ANDERSON TWP., Ohio — A vandal spray-painted Anderson High School's athletic track and dugout Tuesday with criticism of the school's much-maligned mascot: the Redskins.
Police did not share images of all the graffiti, which officers said contained profanity, but a pair of pictures distributed to press show the word "RACISTS" spray-painted on one wall and the back of the dugout marked with two messages. The first urges the school to "Change the name!" The second: "Redskins?? Morel like whiteskins..."
Security cameras recorded a male suspect writing the messages, police said. No one had been arrested by Tuesday afternoon.
"The graffiti discovered at Anderson High School is deeply disturbing and does not reflect the beliefs of our students nor staff," Forest Hills School District superintendent Scott Prebles wrote in a Tuesday afternoon statement. "We are grateful for the hard work of the Hamilton County Sheriff’s Office and we are confident that the person responsible will be identified."
Anderson High School eliminated its physical mascot years ago but continues to label its largely white athletic teams and student body "Redskins," a perjorative term for Native Americans, and to use a side-profile image of a Native American man with a feather in his hair as a logo. A proposal to change the name failed in 2018 after months of fevered, emotional debate between those who characterized it as racist and those who felt a change would damage school spirit.
According to many modern Native American leaders, including the chiefs of the Cherokee, Chickasaw, Choctaw, Seminole and Muscogee nations, the use of perjorative racial terms and stereotypical images in American athletics perpetuates stereotypes about native people and relegates them to the same status as the animals, mythical creatures and artichokes other teams use as mascots.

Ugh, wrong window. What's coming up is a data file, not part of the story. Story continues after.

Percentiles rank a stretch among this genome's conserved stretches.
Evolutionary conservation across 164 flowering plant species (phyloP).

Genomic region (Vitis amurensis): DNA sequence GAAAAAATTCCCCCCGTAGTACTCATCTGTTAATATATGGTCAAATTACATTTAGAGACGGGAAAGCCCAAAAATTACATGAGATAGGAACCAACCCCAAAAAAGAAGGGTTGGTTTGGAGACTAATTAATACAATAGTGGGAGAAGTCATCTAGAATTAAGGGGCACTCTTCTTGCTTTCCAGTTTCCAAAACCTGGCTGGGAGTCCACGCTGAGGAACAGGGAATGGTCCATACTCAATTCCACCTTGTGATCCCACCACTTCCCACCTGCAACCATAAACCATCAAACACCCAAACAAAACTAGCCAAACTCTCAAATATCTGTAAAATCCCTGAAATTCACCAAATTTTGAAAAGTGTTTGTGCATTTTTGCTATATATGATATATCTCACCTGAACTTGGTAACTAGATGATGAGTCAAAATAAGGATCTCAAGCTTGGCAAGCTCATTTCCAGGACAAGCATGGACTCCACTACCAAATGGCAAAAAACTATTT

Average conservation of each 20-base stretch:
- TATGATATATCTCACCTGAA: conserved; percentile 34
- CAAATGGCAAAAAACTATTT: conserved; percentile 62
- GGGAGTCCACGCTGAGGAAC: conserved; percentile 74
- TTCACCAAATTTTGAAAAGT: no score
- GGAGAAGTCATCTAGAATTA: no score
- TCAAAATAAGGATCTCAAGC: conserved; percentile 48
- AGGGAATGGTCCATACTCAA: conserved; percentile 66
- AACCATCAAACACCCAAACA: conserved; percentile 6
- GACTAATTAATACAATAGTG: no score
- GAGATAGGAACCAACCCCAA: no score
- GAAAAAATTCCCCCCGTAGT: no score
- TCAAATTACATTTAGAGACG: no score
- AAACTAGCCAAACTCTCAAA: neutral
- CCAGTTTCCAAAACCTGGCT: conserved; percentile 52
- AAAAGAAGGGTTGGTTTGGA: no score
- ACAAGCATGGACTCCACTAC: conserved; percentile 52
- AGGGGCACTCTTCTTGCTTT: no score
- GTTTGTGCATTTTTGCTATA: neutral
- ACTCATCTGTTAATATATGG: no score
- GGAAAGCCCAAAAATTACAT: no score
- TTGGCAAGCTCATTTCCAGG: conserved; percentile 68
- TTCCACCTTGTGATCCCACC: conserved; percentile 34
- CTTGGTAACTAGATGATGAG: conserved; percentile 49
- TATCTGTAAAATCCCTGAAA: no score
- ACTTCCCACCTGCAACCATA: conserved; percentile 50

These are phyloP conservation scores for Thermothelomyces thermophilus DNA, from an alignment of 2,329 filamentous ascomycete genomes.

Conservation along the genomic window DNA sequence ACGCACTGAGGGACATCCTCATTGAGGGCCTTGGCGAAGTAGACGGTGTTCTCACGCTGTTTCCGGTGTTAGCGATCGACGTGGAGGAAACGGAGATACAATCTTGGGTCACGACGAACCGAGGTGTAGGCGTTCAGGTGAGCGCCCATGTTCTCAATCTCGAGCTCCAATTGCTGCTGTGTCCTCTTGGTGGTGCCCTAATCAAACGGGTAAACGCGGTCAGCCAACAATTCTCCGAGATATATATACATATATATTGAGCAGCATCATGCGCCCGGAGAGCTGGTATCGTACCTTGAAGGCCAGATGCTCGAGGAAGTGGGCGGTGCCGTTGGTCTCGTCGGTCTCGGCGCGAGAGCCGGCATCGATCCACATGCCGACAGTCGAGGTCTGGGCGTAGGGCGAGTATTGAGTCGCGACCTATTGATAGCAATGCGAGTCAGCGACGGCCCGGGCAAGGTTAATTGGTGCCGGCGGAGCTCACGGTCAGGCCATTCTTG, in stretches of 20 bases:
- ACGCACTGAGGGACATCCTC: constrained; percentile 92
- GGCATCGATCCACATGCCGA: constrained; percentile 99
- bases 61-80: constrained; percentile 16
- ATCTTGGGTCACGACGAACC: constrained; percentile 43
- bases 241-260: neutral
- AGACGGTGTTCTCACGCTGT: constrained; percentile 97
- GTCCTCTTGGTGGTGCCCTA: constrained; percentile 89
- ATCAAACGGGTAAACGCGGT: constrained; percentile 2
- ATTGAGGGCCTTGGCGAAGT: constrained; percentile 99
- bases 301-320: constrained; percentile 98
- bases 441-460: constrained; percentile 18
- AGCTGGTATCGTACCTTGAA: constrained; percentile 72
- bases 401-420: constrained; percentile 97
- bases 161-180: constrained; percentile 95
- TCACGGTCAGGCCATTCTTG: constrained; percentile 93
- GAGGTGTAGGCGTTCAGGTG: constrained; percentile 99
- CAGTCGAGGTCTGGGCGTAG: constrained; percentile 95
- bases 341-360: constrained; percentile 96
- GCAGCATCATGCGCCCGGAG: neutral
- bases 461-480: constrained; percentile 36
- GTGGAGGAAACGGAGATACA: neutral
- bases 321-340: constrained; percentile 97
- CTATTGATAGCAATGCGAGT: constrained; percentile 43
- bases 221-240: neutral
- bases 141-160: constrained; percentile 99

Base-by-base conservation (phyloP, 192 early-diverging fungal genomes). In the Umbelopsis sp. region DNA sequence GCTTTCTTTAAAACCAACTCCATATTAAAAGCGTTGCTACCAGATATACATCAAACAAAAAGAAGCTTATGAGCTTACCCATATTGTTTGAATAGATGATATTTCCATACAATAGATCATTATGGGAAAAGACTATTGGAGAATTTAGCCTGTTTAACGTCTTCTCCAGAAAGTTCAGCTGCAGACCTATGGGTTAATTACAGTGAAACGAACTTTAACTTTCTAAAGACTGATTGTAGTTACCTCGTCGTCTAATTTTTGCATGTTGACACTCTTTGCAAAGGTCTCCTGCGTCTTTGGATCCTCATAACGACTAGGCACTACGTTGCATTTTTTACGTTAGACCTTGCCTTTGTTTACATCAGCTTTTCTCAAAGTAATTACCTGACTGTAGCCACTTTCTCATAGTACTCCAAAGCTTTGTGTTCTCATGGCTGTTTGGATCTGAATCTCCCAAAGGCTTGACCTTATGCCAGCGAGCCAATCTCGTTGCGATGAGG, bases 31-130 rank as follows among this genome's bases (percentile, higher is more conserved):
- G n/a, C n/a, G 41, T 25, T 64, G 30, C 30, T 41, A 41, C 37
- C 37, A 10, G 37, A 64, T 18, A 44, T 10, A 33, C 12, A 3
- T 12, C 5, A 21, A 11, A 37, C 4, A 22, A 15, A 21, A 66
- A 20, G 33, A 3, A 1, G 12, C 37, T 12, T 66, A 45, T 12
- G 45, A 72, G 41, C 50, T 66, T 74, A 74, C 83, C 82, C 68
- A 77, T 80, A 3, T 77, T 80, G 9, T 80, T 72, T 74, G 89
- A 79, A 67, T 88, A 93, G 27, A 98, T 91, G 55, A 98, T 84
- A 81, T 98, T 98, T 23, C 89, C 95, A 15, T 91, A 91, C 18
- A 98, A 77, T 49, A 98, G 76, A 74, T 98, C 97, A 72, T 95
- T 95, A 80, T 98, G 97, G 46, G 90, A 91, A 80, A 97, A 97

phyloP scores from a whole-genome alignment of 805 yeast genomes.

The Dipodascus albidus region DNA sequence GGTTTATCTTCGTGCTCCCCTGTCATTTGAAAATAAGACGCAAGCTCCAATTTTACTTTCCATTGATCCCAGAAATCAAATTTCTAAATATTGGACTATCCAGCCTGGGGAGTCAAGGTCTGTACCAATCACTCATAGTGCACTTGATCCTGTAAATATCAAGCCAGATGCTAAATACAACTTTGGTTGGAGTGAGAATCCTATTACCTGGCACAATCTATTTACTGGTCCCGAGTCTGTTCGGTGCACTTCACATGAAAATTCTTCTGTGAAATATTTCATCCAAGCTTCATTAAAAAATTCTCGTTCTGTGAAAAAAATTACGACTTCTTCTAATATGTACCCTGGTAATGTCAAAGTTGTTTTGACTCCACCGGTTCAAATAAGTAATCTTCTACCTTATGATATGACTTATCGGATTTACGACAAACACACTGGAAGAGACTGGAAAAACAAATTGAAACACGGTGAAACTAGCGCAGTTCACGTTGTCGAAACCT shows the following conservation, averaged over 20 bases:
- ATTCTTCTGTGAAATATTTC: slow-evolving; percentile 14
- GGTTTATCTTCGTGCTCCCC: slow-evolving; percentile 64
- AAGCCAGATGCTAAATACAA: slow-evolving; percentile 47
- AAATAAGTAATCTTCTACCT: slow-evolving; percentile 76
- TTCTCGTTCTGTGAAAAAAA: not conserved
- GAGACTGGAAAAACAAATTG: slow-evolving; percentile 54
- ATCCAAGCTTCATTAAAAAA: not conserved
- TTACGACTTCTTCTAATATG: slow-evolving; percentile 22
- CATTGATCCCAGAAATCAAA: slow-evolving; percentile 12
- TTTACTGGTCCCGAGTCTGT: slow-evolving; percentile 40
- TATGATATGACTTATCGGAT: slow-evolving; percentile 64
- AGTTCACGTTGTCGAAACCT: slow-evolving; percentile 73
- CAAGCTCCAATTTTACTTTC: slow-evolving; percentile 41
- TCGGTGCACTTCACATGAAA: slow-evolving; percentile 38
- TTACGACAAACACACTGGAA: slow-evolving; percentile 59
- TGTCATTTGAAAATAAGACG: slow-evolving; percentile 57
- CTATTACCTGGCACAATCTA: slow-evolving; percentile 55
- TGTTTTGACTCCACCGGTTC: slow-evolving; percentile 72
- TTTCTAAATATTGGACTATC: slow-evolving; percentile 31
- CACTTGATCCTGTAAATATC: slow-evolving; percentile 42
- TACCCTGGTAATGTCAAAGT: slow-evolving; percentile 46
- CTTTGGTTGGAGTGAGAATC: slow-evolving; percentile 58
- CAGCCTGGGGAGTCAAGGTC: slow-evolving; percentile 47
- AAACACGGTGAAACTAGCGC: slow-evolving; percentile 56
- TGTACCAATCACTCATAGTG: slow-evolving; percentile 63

When marginalized racial groups become mascots and war bonnets — traditionally symbols of bravery and leadership — become fan apparel, Native American advocates argue entire cultures are diminished in the eyes of the public.
"When you're viewed in that way, as only existing in the past, as the 'frozen Indian' found in museums ... it makes it harder for voices of leaders in our communities to actually be heard, and it's easier for people to ignore us," activist Nicholet Deschine Parkhurst told the Associated Press in March.
Other activists have pushed for sports teams to discontinue the use of native mascots with some success. Miami University, which once also sported a "redskin" mascot, adopted the RedHawk as a replacement in 1996. The Cleveland Indians are still Indians but no longer use the Chief Wahoo logo. Despite the efforts of tribal leaders, some of whom signed a petition in 2013, Washington, D.C.'s NFL team keeps the name and describes it as a symbol of respect for Native Americans.
The incident is under investigation by the Hamilton County Sheriff's Department. Anyone with information is encouraged to call 513-825-1500.